Case study using a multidisciplinary approach – ground investigation, risk assessment, groundwater lowering and site remediation at
Wymondham manufactured gas plant
G.W. Farrant, P. Horswill, T.E. Pang and R.A. Merlane

MWH successfully carried out ground investigations, environmental and human health risk assessment and remediation design for a former manufactured gas plant at Wymondham, UK. Working with National Grid Property Holdings a multidisciplinary approach was devised allowing remediation of two gasholders under artesian conditions.

MWH determined that the constituents of concern were PAHs, TPHs, metals, asbestos and phenols located in the made ground above a glacial till and the base of the gasholders dug into the glacial till. The glacial till comprised clay overlying the Chalk aquifer, which is exploited regionally for public
water supply. The glacial till provides a barrier against contaminant migration to the aquifer. This is confirmed by the fact that piezometric levels in the Chalk are near or above ground level. Ground investigations indicated however that the lower part of the glacial till is extensively fissured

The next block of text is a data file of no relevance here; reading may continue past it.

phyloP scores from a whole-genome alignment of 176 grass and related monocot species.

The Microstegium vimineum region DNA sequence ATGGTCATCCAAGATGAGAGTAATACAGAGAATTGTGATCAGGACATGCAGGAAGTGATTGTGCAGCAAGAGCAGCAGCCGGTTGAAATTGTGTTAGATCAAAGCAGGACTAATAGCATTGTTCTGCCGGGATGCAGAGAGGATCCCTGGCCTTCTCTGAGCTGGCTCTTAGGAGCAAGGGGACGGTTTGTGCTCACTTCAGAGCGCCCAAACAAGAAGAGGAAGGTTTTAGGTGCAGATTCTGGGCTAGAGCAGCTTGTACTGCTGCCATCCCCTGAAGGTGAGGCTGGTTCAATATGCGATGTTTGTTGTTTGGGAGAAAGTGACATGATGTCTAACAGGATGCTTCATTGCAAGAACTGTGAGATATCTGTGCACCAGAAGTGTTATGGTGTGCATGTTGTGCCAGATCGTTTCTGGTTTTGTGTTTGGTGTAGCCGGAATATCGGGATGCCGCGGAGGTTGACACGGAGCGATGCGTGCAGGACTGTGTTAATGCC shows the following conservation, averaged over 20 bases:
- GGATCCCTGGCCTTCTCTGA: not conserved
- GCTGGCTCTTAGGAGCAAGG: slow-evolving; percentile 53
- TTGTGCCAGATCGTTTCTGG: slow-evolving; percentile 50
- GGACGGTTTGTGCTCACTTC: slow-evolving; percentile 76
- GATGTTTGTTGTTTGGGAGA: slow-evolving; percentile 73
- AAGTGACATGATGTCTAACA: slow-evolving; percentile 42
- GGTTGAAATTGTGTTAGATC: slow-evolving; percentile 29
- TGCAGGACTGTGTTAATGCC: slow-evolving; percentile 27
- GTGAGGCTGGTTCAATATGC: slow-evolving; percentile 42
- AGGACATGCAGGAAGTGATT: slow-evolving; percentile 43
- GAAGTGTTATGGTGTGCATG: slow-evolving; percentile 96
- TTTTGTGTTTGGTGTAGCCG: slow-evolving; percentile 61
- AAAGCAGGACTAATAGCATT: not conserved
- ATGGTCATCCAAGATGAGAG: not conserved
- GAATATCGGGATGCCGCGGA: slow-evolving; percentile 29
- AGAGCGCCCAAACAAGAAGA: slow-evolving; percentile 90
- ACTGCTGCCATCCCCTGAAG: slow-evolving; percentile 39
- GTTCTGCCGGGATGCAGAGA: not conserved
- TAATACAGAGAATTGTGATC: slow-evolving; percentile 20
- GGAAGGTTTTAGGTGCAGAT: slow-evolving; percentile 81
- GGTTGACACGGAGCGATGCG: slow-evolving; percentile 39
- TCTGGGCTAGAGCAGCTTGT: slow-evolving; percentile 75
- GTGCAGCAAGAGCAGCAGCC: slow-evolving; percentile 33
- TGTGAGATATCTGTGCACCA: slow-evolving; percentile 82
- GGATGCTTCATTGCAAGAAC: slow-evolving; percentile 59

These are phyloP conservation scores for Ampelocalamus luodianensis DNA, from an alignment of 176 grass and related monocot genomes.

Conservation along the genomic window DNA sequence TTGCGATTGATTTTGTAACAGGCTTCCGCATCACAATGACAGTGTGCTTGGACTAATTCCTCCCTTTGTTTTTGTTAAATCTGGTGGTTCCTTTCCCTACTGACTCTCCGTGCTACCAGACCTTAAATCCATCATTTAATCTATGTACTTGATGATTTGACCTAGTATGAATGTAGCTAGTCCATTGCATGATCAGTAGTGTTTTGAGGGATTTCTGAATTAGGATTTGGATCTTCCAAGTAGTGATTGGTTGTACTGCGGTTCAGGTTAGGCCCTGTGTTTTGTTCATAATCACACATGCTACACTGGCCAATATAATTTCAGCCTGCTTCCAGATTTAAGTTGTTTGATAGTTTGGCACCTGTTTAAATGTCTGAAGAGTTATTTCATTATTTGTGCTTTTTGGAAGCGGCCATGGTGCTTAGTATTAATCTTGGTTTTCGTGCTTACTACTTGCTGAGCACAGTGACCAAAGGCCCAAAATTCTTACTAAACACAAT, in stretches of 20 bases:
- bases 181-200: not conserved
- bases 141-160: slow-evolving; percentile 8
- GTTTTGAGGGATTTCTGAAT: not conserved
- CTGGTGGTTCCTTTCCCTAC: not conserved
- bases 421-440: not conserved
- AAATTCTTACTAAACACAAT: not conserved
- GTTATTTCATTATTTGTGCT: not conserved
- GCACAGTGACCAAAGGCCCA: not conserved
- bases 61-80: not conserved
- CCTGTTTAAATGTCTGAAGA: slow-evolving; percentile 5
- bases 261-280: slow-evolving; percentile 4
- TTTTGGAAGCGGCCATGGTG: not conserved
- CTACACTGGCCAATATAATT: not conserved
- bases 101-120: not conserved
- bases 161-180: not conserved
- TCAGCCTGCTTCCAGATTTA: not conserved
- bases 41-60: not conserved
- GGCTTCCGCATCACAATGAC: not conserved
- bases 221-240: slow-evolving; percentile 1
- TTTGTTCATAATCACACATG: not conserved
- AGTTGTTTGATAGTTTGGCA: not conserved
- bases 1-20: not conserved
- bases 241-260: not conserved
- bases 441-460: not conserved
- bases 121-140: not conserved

and effectively in hydraulic continuity with the Chalk aquifer. This could in adverse circumstances allow contaminant pathways to develop. Geotechnical calculations indicated that if the gasholders were emptied the Factors of Safety against hydraulic uplift would be unacceptably low, allowing the
potential for fissure opening and excavation flooding. MWH’s water resources expertise was utilised to provide a design for groundwater lowering involving a single abstraction borehole in the Chalk. Stringent discharge consent requirements were met by pumping borehole development water into
tanks and discharging to foul sewer during off peak periods. Once consent requirements were met, continuous discharge was made to the near-by River Tiffey allowing effective groundwater lowering and subsequent excavation of the gasholders and successful remediation of the site.

Key words: containment, ecological risk, integrated approaches, public health, risk assessment, sediment management, site redevelopment, subsurface contamination, sustainable brownfield regeneration

Land Contamination & Reclamation, 14 (2), 382-387

DOI 10.2462/09670513.740

© 2007 EPP Publications Ltd

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